SDSU moves up in top university rankings

by Ronald Penh, Contributor

San Diego State has continued its progression through the top university rankings, according to a 2019 release done by the U.S. News & World Report, making this year’s rankings the highest in the university’s history.

This year, SDSU jumped from being the 68th best public university to the 60th and from the 140th best national university to the 127th.

According to a university press release, the U.S. News & World Report’s calculations are done by measuring factors like social mobility, graduation and retention rates, graduation rate performance, faculty resources, expert opinions, financial resources, student excellence and alumni giving.

SDSU’s progression in national rankings has occurred since 2012, where the university saw a 30-spot jump in the top public universities list and a 38-spot jump in the rankings for the top national universities, according to the U.S. News & World Report.

Aside from the numerical ranking improvements that the school has made, SDSU President Adela de la Torre said she commends the development efforts the university has made in recent years, something she said is expressed beyond college ranking lists.

“Though the numbers only tell part of a bigger story, I believe they reflect SDSU’s commitment to providing our students with a truly transformational college experience, led by faculty and staff who are deeply invested in creating the social mobility pathways and resources needed to graduate the future global citizens, compassionate leaders and ethical innovators who will impact the world,” de la Torre said in a university press release.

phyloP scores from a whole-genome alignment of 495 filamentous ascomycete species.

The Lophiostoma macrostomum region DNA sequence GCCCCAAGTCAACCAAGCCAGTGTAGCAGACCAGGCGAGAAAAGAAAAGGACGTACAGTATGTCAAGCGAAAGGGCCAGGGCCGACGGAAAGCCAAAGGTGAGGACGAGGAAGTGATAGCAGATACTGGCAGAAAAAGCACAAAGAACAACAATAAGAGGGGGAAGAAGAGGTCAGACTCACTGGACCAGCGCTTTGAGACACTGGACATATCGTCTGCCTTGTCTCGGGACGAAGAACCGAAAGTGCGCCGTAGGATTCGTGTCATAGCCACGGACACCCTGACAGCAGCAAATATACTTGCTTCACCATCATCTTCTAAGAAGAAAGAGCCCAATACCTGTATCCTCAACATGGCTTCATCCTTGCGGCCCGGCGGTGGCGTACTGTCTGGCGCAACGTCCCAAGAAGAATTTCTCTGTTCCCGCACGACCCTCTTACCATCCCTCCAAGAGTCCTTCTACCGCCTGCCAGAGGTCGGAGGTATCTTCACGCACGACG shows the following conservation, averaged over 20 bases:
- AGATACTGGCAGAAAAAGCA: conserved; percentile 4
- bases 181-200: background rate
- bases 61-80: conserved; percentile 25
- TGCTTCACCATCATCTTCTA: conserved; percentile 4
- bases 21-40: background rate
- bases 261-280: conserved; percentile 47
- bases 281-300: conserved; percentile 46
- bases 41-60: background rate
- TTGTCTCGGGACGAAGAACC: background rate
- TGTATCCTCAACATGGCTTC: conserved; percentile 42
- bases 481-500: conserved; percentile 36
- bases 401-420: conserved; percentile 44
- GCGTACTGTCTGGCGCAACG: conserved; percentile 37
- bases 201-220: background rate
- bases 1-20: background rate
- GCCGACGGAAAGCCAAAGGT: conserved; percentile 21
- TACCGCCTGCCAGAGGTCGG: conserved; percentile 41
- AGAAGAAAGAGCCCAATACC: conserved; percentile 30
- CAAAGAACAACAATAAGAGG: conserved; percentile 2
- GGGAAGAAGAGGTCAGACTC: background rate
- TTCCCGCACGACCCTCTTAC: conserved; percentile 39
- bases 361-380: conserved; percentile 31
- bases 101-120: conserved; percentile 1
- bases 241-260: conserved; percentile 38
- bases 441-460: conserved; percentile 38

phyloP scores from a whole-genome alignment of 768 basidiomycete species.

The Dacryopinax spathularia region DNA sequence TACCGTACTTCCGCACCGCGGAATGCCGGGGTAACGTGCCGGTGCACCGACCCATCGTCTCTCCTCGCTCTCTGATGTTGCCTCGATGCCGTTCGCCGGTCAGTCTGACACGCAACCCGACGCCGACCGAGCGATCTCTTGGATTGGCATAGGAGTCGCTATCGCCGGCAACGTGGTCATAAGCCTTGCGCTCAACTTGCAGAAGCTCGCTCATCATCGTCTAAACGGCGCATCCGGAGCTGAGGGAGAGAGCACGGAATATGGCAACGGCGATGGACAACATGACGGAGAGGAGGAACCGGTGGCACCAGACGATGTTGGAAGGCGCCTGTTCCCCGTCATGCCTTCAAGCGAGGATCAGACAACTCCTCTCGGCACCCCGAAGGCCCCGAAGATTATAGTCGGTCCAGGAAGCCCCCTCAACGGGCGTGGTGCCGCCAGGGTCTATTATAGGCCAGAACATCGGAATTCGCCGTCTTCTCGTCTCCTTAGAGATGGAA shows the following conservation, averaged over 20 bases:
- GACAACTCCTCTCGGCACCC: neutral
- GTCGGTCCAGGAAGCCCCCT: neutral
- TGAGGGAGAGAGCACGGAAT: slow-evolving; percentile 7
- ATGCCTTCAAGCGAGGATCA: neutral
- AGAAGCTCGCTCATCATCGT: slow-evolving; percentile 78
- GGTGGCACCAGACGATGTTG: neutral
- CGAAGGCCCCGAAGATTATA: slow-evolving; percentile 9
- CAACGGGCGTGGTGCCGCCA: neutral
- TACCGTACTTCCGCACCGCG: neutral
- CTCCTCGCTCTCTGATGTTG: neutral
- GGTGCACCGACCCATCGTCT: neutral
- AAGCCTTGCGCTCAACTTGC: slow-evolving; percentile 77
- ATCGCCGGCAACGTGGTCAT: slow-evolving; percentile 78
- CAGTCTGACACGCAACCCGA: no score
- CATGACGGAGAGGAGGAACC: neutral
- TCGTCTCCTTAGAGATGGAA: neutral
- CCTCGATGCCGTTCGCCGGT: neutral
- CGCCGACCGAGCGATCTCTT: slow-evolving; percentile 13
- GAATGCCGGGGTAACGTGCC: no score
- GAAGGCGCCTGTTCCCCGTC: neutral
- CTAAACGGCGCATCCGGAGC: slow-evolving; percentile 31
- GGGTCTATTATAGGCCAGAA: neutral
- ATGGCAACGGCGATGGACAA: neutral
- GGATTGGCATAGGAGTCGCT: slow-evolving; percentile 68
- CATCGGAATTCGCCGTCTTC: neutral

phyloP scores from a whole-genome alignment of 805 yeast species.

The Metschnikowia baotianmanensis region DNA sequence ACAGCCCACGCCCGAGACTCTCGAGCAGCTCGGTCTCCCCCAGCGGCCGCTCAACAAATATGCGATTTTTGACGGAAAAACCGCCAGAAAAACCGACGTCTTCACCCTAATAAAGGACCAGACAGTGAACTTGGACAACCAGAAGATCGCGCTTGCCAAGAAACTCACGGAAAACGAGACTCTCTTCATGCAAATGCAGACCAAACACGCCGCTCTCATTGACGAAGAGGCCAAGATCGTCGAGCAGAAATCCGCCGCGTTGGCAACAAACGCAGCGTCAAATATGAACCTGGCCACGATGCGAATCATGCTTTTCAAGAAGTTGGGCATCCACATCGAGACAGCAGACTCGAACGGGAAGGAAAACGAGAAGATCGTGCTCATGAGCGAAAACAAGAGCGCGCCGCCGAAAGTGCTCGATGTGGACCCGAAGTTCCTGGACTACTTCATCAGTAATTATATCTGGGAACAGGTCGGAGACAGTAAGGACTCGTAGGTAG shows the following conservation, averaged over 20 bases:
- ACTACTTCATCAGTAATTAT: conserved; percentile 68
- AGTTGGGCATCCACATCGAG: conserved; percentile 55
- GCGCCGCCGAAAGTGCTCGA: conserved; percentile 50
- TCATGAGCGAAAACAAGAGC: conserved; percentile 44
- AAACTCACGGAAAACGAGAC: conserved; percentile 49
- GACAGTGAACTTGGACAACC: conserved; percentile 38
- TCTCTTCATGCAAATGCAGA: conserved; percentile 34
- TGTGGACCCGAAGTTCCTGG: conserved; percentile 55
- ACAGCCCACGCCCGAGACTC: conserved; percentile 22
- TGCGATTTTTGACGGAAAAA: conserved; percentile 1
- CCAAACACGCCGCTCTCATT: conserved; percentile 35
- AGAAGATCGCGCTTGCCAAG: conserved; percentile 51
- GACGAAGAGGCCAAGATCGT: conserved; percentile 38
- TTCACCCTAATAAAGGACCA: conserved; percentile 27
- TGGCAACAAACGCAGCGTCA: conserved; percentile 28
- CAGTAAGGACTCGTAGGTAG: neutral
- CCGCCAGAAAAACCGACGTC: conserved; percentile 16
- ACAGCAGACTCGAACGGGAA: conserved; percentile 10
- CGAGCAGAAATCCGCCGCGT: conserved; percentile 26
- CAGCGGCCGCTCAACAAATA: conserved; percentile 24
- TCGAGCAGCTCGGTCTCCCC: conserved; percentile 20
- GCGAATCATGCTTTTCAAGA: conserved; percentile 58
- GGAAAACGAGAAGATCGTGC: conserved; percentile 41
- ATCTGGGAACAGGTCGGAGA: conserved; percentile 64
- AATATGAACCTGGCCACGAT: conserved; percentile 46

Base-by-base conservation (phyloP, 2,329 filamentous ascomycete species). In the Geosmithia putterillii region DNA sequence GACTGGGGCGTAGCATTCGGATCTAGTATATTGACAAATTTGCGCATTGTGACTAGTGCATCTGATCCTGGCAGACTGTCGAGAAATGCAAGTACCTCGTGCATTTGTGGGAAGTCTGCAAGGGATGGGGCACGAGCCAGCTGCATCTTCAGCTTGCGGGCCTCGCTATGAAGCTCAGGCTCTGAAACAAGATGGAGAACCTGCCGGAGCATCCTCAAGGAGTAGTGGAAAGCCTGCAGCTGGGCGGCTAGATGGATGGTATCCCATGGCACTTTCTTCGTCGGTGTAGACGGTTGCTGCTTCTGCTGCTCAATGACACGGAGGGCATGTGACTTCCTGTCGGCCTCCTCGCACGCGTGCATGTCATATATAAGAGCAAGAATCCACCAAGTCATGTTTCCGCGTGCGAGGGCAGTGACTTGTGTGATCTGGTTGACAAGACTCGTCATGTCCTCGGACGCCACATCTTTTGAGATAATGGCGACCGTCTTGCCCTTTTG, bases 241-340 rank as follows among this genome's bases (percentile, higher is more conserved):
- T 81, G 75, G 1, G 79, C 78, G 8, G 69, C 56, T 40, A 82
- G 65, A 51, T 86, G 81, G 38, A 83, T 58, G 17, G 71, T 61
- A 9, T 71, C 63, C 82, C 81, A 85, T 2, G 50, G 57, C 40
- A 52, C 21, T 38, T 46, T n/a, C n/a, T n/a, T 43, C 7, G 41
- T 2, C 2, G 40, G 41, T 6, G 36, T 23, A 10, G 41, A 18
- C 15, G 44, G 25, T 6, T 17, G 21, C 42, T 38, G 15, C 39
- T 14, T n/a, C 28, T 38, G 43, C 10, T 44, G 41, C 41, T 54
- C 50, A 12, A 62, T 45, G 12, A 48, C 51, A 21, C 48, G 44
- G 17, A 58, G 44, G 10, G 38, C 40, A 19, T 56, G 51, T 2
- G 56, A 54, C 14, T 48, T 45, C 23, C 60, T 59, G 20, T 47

Admissions Associate Vice President for Enrollment Management Sandra Cook said she praised the collective efforts of the students in helping SDSU improve as a university.

While the nation’s average for a university’s 6-year graduation rate stands at 57 percent, Cook said SDSU has been able to maintain a higher-than-average graduation rate at 75 percent. She said the competitive nature of applying to SDSU is also apparent with the university receiving a total of 93,600 undergrad applications, the highest in history.

“We do look at the rankings very carefully because, however we can help ourselves to be competitive, we do,” Cook said.

Cook said SDSU made a number of intentional efforts to move up the list by practicing methods that were noted to help schools improve their rankings. In 2013, former president Elliot Hirshman ordered applicants’ high school class ranks be collected during the admissions process because it was noted this helps with university rankings. When SDSU began this practice, the school’s rank jumped up 31 spots on the top national universities list.

Despite SDSU’s progression upward in national rankings, some students continue to emphasize some areas of the university they believe to have room for improvement. Civil engineering junior Tiffany Clonts said she has a problem with the way SDSU approaches student housing.

“I don’t like the change they made requiring sophomores to live on campus,” Clonts said. “I think it’s really expensive and financial aid pays for tuition, not rent. It makes it unnecessarily expensive for non-commuter students to go here.”

Business finance junior Elizabeth Curry said she is critical of some of the university’s academic resources.

“I think SDSU can improve with their career services and also helping make sure that students are actually retaining the information that they’re learning and being able to apply it in the real world,” Curry said.